Two strange things happened then, which made me regress into my nervous shell. 1. My appointment lasted less than 5 minutes, in which the doctor did not touch me at all, and 2. she told me to come back the next day to see the neurologist. I tried not to panic, but the word “neurologist” conjured up some seriously nightmarish thoughts. “Can she see something is wrong with me, is it my brain, are they going to give me a lobotomy. Oh no! I knew this was a mistake, I should have just taken the pain and dealt with the fact I could never bend over again. I don’t want to die!” my completely dramatic brain cried out. I simply nodded and said I would see her the next day.

I went back the next day, and of course it wasn’t scary at all, well, it was for me, but most normal people wouldn’t have blinked an eye. The neurologist was a very nice lady who tapped on my ankles and knees and wiggled my legs about a bit and then gave me a whole bunch of medicine to take. I was really worried that all the medicine was going to bankrupt me. In South Africa, where I am from, what she was giving me would have cost hundreds of monies, so I just spent a lot of time being nervous. Nervous for nothing again, all the medication set me back a very minimal amount of GEL.

One of the things I got given, were a round of injections of something Russian. This again made me wary because I didn’t know what they were putting into me. I had to go back to the hospital for 4 additional days to have someone inject me (the lady who did it was so very very nice and I didn’t feel the injection at all). I went home later that day and went google-hunting for this Russian thing they were putting into me, and was well pleased when I found it, and knew exactly what it was. I guess these doctor people (contrary to the scary rumors I’ve heard) do know what they are doing after all.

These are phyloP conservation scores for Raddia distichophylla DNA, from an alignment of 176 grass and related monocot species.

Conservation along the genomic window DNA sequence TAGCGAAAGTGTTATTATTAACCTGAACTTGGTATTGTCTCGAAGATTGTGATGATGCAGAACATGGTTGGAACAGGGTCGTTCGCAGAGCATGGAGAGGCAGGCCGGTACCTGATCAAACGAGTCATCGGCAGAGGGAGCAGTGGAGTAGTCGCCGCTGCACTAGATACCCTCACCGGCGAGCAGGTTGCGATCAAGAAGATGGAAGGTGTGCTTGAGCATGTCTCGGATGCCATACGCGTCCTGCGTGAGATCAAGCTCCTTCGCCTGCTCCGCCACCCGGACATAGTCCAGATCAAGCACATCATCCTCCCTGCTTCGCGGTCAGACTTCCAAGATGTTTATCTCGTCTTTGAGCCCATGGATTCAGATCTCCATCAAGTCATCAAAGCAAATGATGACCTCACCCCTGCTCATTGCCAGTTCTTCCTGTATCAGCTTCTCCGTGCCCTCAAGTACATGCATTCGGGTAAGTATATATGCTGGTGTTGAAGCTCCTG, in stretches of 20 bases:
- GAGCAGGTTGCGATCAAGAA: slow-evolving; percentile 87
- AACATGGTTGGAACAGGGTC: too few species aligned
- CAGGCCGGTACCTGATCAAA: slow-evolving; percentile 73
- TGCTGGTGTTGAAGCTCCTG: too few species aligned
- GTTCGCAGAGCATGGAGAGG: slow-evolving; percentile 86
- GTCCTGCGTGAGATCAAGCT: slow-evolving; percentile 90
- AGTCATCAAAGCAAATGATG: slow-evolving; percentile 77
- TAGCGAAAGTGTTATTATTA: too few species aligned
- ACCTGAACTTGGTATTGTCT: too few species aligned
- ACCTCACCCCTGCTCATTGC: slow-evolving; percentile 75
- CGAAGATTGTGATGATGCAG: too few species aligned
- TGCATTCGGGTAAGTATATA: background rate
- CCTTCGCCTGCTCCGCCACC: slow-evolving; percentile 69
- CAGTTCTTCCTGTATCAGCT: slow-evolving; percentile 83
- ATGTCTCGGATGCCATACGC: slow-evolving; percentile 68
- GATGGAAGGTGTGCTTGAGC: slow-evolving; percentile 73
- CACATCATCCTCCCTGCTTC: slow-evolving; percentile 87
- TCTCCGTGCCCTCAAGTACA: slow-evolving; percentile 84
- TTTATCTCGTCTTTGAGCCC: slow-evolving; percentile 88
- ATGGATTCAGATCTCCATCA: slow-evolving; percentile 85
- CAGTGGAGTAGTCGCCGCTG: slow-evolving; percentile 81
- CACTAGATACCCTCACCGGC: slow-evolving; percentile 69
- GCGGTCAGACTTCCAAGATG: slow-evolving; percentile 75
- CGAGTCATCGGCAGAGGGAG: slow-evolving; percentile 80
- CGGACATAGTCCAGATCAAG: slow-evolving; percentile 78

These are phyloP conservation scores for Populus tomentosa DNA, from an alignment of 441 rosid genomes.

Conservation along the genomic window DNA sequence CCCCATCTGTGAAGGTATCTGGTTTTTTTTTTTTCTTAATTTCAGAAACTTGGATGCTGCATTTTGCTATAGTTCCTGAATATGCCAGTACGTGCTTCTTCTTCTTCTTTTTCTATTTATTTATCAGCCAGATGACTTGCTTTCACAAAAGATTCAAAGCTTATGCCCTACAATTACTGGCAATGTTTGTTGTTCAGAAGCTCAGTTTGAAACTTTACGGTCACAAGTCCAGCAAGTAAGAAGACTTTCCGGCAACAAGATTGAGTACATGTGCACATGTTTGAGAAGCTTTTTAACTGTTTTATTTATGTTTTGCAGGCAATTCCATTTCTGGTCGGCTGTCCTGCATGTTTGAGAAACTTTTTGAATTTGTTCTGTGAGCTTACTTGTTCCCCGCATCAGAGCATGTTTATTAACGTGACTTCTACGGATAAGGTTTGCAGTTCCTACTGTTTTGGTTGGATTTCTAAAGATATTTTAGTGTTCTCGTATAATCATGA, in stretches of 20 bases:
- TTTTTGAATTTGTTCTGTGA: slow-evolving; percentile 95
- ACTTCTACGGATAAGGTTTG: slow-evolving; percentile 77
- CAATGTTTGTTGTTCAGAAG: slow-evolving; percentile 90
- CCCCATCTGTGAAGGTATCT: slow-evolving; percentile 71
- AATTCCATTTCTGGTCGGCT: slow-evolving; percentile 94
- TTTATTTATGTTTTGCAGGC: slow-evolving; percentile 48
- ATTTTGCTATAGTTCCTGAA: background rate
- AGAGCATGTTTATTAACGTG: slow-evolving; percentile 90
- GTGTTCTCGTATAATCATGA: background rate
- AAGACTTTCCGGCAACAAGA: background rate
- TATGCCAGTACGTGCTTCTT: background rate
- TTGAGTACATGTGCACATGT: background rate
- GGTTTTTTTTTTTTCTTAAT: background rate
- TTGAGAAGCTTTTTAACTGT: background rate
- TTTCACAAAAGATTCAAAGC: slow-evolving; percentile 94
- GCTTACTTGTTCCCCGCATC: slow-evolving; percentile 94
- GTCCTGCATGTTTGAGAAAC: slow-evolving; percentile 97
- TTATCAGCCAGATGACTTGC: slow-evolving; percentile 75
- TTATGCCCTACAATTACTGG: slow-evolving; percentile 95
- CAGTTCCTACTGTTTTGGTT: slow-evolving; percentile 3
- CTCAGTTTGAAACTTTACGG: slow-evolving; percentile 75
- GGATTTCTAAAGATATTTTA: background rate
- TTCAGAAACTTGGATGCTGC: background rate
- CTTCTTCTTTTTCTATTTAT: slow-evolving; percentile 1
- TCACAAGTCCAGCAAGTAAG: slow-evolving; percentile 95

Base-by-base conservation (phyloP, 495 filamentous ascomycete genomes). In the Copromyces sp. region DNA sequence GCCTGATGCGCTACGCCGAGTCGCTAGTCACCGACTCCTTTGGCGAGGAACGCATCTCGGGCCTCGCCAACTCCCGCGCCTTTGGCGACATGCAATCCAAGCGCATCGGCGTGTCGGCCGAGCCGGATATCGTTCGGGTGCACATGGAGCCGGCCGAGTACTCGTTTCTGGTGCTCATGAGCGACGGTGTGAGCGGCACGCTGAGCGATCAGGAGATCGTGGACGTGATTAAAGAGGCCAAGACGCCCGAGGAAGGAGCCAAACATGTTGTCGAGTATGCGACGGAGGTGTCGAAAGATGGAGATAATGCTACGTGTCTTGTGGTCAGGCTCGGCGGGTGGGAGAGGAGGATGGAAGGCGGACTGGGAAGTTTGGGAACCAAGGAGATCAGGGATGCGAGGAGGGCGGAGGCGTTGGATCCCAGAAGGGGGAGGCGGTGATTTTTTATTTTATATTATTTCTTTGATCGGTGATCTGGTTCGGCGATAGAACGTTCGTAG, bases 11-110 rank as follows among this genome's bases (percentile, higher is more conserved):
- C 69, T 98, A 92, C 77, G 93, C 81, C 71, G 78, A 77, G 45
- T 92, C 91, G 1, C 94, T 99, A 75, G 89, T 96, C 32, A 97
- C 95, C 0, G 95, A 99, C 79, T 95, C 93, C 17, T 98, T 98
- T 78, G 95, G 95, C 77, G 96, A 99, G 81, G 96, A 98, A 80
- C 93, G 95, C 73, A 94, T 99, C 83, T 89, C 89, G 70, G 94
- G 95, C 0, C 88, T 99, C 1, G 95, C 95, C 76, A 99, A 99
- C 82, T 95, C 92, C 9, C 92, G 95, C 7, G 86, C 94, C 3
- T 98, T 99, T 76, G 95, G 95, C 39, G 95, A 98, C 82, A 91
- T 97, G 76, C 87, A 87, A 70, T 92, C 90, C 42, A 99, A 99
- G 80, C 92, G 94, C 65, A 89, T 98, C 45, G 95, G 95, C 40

I had to have one injection on a Sunday, when the clinic was closed, and – how’s this for service – they sent an ambulance to my house so the paramedic could do the injection for me. If that is not service I don’t know what is.

I am still on the road to recovery, still taking a round of medication to assist in the fixing of me, but I am well impressed (the “woah” part of the title) with the service I received here. Perhaps I do benefit from living in Tbilisi, and maybe there are some strange medical practises in the villages, but I don’t feel that the service I got here was any worse than the service I would have received in my home country.

I thought I would write about this because, well I truly didn’t know what to expect, and was pleasantly surprised when it was not a horrid experience at all, and thought perhaps other could benefit from hearing this story too. The doctors were really kind, and the service from TLG was also excellent. I know some people have had worse experiences and some perhaps even better, so do not judge all doctors visits by this one, but don’t be afraid to go and see them, perhaps you will be pleasantly surprised too.  Here’s to your good health. (And to not having a lobotomy or bathing in cha-cha for 3 days.)